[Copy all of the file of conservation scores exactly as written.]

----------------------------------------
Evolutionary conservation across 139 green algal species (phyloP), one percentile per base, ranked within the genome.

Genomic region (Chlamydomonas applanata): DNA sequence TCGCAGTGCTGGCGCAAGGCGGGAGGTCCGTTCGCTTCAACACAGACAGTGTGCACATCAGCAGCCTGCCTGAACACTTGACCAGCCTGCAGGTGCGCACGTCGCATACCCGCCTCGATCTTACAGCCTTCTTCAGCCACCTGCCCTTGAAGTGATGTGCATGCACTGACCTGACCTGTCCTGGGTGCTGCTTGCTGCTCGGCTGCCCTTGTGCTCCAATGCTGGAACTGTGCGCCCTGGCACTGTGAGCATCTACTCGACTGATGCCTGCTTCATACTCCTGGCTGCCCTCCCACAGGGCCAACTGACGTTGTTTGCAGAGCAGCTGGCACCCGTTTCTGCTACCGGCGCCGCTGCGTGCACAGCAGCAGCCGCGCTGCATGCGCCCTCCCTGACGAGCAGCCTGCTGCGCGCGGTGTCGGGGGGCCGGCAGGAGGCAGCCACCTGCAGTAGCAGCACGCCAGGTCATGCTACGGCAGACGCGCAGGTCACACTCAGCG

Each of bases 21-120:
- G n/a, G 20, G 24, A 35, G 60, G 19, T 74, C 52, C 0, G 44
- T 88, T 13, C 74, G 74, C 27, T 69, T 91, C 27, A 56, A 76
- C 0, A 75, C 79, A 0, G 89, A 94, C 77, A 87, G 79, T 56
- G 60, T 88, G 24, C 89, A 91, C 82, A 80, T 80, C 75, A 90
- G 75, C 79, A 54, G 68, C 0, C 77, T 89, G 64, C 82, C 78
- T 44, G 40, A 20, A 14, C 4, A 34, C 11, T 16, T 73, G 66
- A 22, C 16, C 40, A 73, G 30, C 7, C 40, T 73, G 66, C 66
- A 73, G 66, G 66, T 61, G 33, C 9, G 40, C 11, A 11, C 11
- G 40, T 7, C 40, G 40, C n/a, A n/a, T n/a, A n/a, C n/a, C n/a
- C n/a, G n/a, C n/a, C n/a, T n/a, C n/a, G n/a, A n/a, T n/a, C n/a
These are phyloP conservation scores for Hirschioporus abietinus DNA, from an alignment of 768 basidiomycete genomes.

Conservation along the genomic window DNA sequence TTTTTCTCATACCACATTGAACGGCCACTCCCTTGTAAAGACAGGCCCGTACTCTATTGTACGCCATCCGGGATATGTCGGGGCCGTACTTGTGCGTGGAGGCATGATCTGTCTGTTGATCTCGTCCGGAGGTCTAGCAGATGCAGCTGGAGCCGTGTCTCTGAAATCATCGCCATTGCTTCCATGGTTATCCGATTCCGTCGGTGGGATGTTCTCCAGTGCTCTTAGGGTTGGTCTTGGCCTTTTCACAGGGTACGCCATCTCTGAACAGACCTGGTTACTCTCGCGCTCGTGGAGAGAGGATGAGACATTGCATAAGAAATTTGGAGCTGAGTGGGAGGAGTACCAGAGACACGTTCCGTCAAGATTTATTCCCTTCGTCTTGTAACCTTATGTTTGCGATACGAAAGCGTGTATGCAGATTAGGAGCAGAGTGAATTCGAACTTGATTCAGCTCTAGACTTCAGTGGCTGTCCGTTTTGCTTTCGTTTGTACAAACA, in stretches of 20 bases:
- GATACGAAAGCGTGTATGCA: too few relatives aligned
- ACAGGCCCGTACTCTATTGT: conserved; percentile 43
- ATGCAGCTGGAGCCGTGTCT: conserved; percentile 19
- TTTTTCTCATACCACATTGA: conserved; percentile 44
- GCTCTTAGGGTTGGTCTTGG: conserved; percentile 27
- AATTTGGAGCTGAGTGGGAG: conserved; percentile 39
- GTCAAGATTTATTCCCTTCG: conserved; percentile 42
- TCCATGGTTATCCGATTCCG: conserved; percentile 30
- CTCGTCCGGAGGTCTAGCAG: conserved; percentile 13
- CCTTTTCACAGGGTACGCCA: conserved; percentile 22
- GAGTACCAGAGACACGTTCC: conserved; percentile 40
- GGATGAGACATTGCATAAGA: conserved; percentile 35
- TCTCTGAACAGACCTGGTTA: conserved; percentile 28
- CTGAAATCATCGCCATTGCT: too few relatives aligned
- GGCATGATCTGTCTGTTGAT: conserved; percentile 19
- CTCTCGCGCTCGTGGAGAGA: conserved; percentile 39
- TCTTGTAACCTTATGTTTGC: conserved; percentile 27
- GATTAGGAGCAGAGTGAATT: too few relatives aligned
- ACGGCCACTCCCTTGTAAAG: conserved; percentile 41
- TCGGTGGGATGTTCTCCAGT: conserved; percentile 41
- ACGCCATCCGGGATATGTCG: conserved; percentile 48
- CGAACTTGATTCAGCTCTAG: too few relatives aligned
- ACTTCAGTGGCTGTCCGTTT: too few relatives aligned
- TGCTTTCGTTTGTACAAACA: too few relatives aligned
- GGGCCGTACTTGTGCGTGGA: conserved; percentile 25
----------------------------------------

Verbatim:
Evolutionary conservation across 139 green algal species (phyloP), one percentile per base, ranked within the genome.

Genomic region (Chlamydomonas applanata): DNA sequence TCGCAGTGCTGGCGCAAGGCGGGAGGTCCGTTCGCTTCAACACAGACAGTGTGCACATCAGCAGCCTGCCTGAACACTTGACCAGCCTGCAGGTGCGCACGTCGCATACCCGCCTCGATCTTACAGCCTTCTTCAGCCACCTGCCCTTGAAGTGATGTGCATGCACTGACCTGACCTGTCCTGGGTGCTGCTTGCTGCTCGGCTGCCCTTGTGCTCCAATGCTGGAACTGTGCGCCCTGGCACTGTGAGCATCTACTCGACTGATGCCTGCTTCATACTCCTGGCTGCCCTCCCACAGGGCCAACTGACGTTGTTTGCAGAGCAGCTGGCACCCGTTTCTGCTACCGGCGCCGCTGCGTGCACAGCAGCAGCCGCGCTGCATGCGCCCTCCCTGACGAGCAGCCTGCTGCGCGCGGTGTCGGGGGGCCGGCAGGAGGCAGCCACCTGCAGTAGCAGCACGCCAGGTCATGCTACGGCAGACGCGCAGGTCACACTCAGCG

Each of bases 21-120:
- G n/a, G 20, G 24, A 35, G 60, G 19, T 74, C 52, C 0, G 44
- T 88, T 13, C 74, G 74, C 27, T 69, T 91, C 27, A 56, A 76
- C 0, A 75, C 79, A 0, G 89, A 94, C 77, A 87, G 79, T 56
- G 60, T 88, G 24, C 89, A 91, C 82, A 80, T 80, C 75, A 90
- G 75, C 79, A 54, G 68, C 0, C 77, T 89, G 64, C 82, C 78
- T 44, G 40, A 20, A 14, C 4, A 34, C 11, T 16, T 73, G 66
- A 22, C 16, C 40, A 73, G 30, C 7, C 40, T 73, G 66, C 66
- A 73, G 66, G 66, T 61, G 33, C 9, G 40, C 11, A 11, C 11
- G 40, T 7, C 40, G 40, C n/a, A n/a, T n/a, A n/a, C n/a, C n/a
- C n/a, G n/a, C n/a, C n/a, T n/a, C n/a, G n/a, A n/a, T n/a, C n/a
These are phyloP conservation scores for Hirschioporus abietinus DNA, from an alignment of 768 basidiomycete genomes.

Conservation along the genomic window DNA sequence TTTTTCTCATACCACATTGAACGGCCACTCCCTTGTAAAGACAGGCCCGTACTCTATTGTACGCCATCCGGGATATGTCGGGGCCGTACTTGTGCGTGGAGGCATGATCTGTCTGTTGATCTCGTCCGGAGGTCTAGCAGATGCAGCTGGAGCCGTGTCTCTGAAATCATCGCCATTGCTTCCATGGTTATCCGATTCCGTCGGTGGGATGTTCTCCAGTGCTCTTAGGGTTGGTCTTGGCCTTTTCACAGGGTACGCCATCTCTGAACAGACCTGGTTACTCTCGCGCTCGTGGAGAGAGGATGAGACATTGCATAAGAAATTTGGAGCTGAGTGGGAGGAGTACCAGAGACACGTTCCGTCAAGATTTATTCCCTTCGTCTTGTAACCTTATGTTTGCGATACGAAAGCGTGTATGCAGATTAGGAGCAGAGTGAATTCGAACTTGATTCAGCTCTAGACTTCAGTGGCTGTCCGTTTTGCTTTCGTTTGTACAAACA, in stretches of 20 bases:
- GATACGAAAGCGTGTATGCA: too few relatives aligned
- ACAGGCCCGTACTCTATTGT: conserved; percentile 43
- ATGCAGCTGGAGCCGTGTCT: conserved; percentile 19
- TTTTTCTCATACCACATTGA: conserved; percentile 44
- GCTCTTAGGGTTGGTCTTGG: conserved; percentile 27
- AATTTGGAGCTGAGTGGGAG: conserved; percentile 39
- GTCAAGATTTATTCCCTTCG: conserved; percentile 42
- TCCATGGTTATCCGATTCCG: conserved; percentile 30
- CTCGTCCGGAGGTCTAGCAG: conserved; percentile 13
- CCTTTTCACAGGGTACGCCA: conserved; percentile 22
- GAGTACCAGAGACACGTTCC: conserved; percentile 40
- GGATGAGACATTGCATAAGA: conserved; percentile 35
- TCTCTGAACAGACCTGGTTA: conserved; percentile 28
- CTGAAATCATCGCCATTGCT: too few relatives aligned
- GGCATGATCTGTCTGTTGAT: conserved; percentile 19
- CTCTCGCGCTCGTGGAGAGA: conserved; percentile 39
- TCTTGTAACCTTATGTTTGC: conserved; percentile 27
- GATTAGGAGCAGAGTGAATT: too few relatives aligned
- ACGGCCACTCCCTTGTAAAG: conserved; percentile 41
- TCGGTGGGATGTTCTCCAGT: conserved; percentile 41
- ACGCCATCCGGGATATGTCG: conserved; percentile 48
- CGAACTTGATTCAGCTCTAG: too few relatives aligned
- ACTTCAGTGGCTGTCCGTTT: too few relatives aligned
- TGCTTTCGTTTGTACAAACA: too few relatives aligned
- GGGCCGTACTTGTGCGTGGA: conserved; percentile 25